Despite Amazon’s lofty ambitions to reimagine the multimedia center, its Fire TV streaming box entered the streaming-video fray earlier this month with a frustrating, fractured search engine. Amazon is taking some steps to fix the Fire’s flaws—but so far it’s not close to solving its biggest problems.
True, Amazon customer reviews of the device are generally positive—five-star reviews account for roughly for almost half of nearly 2,400 reviews so far; the average review is 3.9 stars out of five. The Fire TV also ranks first in Amazon’s list of best-selling electronics products; Google’s Chromecast is #2.
But the device’s poor search experience was, in my opinion, the most frustrating aspect of the Fire TV. The good news is that Amazon looks to improve on that over the next few months. On Thursday, the retail giant announced the Fire TV will expand its voice-search capability to more channels such as Hulu Plus, Crackle and Showtime Anytime. Currently, Vevo is the only third-party service to integrate its full catalogue into Fire TV’s unified voice search, which users can access via a microphone in the Fire TV’s remote control.
Amazon also touted a number of coming attractions for Fire TV. One feature, “Prime Browse,” will show you which movies and TV shows are available on the company’s Prime Instant Video service, which provides “free” streaming of some movie and TV offerings for Amazon Prime subscribers. It’s also promising to add Amazon MP3, the company’s free music app for Android, to the device.
Amazon is apparently still working toward release of its FreeTime parental-control function. And it continues to tout plans for “more games” on top of the 100 available titles from developers like Sega, Double Fine, Disney and its own Amazon Game Studios.
What Amazon Is Still Missing
Despite all these planned improvements, the Fire TV’s overall experience still needs a lot of work. Voice-search support for a few new channels is certainly welcome—but there’s still no sign that voice search will extend to Netflix, the most popular streaming service out there. (Note: Netflix confirmed on Monday it will support Voice Search “later this year.”)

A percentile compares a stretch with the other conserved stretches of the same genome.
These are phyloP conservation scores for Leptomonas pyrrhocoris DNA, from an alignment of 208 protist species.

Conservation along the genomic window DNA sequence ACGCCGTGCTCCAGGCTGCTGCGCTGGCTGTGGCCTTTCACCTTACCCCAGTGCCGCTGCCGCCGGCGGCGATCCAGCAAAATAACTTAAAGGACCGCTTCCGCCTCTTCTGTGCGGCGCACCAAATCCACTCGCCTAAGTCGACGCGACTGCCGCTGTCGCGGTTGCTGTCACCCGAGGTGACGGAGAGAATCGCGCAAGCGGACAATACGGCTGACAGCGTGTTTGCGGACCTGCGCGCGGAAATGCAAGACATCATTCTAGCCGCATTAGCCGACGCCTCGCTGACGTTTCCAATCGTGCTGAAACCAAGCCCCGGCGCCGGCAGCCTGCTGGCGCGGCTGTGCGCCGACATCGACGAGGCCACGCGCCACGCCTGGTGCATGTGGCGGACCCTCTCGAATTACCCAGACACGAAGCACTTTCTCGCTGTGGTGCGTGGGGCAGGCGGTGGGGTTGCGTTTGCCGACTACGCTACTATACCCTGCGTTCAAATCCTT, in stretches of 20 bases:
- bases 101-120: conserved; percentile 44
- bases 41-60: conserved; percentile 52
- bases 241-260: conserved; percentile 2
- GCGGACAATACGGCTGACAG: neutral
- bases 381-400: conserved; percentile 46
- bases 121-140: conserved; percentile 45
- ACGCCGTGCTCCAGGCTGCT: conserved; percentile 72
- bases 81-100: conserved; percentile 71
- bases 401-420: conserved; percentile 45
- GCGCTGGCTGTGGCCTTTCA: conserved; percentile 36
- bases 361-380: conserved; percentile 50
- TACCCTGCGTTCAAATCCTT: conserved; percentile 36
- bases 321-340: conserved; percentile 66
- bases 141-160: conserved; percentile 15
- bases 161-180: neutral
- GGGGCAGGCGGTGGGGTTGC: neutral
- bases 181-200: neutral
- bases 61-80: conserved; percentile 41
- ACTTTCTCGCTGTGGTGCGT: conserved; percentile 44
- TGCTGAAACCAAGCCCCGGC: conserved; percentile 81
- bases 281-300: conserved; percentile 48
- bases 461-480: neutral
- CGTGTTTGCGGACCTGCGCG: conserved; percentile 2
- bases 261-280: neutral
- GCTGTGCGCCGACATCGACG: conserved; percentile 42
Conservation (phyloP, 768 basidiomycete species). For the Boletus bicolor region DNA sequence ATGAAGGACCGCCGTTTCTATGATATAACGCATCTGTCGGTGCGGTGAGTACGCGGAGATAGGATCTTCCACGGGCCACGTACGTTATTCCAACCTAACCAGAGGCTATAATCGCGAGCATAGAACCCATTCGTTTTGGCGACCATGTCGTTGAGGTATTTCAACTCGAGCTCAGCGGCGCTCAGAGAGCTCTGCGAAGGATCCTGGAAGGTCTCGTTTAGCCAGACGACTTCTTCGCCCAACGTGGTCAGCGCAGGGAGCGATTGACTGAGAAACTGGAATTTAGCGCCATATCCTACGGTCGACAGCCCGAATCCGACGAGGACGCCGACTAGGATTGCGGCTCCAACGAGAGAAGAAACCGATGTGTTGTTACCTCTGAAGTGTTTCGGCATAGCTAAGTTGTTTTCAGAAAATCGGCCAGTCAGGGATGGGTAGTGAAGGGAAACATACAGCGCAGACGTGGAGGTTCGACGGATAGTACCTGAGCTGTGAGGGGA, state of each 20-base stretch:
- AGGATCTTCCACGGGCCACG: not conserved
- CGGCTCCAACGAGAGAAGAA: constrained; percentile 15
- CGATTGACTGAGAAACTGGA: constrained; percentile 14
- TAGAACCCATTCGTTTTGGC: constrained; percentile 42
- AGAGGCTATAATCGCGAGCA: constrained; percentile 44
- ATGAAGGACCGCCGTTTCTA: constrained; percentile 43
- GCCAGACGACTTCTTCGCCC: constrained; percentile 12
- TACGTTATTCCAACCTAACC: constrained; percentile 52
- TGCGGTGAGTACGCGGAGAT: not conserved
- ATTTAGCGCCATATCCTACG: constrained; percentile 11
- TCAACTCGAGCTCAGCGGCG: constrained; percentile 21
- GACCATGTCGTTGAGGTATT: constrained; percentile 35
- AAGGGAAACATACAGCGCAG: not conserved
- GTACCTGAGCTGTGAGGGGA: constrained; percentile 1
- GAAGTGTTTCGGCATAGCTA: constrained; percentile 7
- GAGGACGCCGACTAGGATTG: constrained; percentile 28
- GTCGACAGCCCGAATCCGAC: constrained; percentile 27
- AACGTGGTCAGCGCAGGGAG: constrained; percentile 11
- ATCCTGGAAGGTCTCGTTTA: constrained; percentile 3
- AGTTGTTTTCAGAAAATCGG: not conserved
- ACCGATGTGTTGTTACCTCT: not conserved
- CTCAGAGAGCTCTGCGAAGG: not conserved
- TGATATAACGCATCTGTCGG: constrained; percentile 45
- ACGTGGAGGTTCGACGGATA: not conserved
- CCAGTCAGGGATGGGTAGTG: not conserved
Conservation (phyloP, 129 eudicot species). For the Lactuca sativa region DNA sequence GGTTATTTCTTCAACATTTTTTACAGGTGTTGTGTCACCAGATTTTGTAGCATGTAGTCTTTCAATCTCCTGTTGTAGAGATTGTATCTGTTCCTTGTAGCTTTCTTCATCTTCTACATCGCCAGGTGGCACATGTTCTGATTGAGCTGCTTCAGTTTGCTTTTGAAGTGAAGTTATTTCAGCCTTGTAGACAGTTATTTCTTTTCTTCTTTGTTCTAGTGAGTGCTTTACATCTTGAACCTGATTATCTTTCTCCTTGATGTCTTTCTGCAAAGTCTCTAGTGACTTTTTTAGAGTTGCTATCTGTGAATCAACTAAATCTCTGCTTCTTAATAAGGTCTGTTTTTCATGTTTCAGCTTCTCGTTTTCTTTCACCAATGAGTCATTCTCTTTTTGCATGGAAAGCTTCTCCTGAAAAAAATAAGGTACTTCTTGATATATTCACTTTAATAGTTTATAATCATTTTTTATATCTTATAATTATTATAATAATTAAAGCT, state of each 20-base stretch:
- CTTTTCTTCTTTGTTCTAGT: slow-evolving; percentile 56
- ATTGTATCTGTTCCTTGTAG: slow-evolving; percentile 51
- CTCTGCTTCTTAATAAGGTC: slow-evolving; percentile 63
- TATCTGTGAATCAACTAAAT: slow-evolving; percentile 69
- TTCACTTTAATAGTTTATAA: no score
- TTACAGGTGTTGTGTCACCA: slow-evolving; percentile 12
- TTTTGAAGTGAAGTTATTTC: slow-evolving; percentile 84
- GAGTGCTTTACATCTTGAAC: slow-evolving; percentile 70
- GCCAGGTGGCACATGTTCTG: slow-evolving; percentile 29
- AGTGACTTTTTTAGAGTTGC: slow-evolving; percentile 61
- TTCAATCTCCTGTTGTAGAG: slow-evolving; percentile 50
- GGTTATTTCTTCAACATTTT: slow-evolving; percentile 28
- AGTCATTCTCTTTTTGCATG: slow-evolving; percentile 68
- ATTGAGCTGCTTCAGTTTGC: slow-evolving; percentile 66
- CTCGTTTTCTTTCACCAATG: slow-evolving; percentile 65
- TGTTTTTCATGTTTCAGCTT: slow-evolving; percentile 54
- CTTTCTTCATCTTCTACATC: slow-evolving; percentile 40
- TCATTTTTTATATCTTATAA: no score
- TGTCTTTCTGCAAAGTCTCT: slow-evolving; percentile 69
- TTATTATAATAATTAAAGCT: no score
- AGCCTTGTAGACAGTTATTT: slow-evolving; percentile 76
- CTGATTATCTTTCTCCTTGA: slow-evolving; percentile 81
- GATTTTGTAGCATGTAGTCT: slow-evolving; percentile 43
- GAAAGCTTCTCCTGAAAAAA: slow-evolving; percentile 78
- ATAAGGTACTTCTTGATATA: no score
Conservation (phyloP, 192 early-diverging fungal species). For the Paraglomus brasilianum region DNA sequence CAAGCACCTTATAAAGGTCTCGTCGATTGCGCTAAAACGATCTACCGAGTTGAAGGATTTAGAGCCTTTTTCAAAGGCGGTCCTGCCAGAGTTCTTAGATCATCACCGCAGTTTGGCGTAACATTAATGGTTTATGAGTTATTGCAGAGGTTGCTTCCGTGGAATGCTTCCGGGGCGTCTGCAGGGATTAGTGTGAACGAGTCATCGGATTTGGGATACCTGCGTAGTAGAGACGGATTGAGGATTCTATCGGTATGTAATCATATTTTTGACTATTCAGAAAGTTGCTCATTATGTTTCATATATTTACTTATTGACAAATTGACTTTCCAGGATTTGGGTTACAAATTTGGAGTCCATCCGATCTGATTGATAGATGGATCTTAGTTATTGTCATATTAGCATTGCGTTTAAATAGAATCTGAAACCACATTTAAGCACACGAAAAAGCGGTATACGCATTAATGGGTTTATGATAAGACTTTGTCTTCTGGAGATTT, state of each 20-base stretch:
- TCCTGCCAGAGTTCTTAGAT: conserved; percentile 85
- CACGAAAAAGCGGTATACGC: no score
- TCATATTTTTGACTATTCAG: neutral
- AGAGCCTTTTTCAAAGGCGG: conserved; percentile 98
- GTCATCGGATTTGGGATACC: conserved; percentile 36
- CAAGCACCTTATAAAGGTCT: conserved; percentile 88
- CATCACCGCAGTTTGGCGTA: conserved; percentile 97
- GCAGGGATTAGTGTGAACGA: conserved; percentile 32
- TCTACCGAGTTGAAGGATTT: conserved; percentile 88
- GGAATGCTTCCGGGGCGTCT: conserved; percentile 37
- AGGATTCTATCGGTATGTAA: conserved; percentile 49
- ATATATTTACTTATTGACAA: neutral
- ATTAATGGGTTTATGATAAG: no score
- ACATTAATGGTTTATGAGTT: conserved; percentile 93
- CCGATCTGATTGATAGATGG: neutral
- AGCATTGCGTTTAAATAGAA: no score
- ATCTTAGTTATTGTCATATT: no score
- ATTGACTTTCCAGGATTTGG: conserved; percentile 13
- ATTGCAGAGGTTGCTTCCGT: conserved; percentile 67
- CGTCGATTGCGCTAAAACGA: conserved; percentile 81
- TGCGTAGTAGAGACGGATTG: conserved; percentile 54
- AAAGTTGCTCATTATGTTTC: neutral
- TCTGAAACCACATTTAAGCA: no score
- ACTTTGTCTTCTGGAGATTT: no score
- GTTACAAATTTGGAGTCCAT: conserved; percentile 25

And Amazon still hasn’t fixed the Fire TV’s biggest search problem: Fire TV owners must still search each video channel separately. That’s right—there’s still no way to look for a particular TV show or movie across all the channels you can stream on the device. The Fire TV badly needs a unified search engine that can offer consumers a better way to find and stream programs—one that doesn’t just recommend shows for purchase or rental through Amazon when a search comes up empty, as the Fire TV does now.
Half-baked search notwithstanding, Fire TV still has a lot going for it—a giant ecosystem of games, movies, shows and music from Amazon, a super speedy interface, intelligent options for kids’ programming and gaming, and a collection of streaming channels that will only grow over time. It’ll even feature a number of exclusive original series from Amazon Studios, which could put it on equal footing with Netflix—except that Netflix doesn’t own any proprietary hardware.
But as I mentioned in my Fire TV review, speed and openness mean little when the glue that holds everything together—search—is garbage. It’s still an arduous task to find the programs you’re looking for on Fire TV, and frankly, it’s not fun.
And while it’s true that no other streaming device has really solved the universal search problem either, very few of the Fire’s competitors have promised the mind-blowing streaming-video experience Amazon touted for the Fire TV. It’s time for Amazon to put its money where its search is.
Lead image by Dave Smith for ReadWrite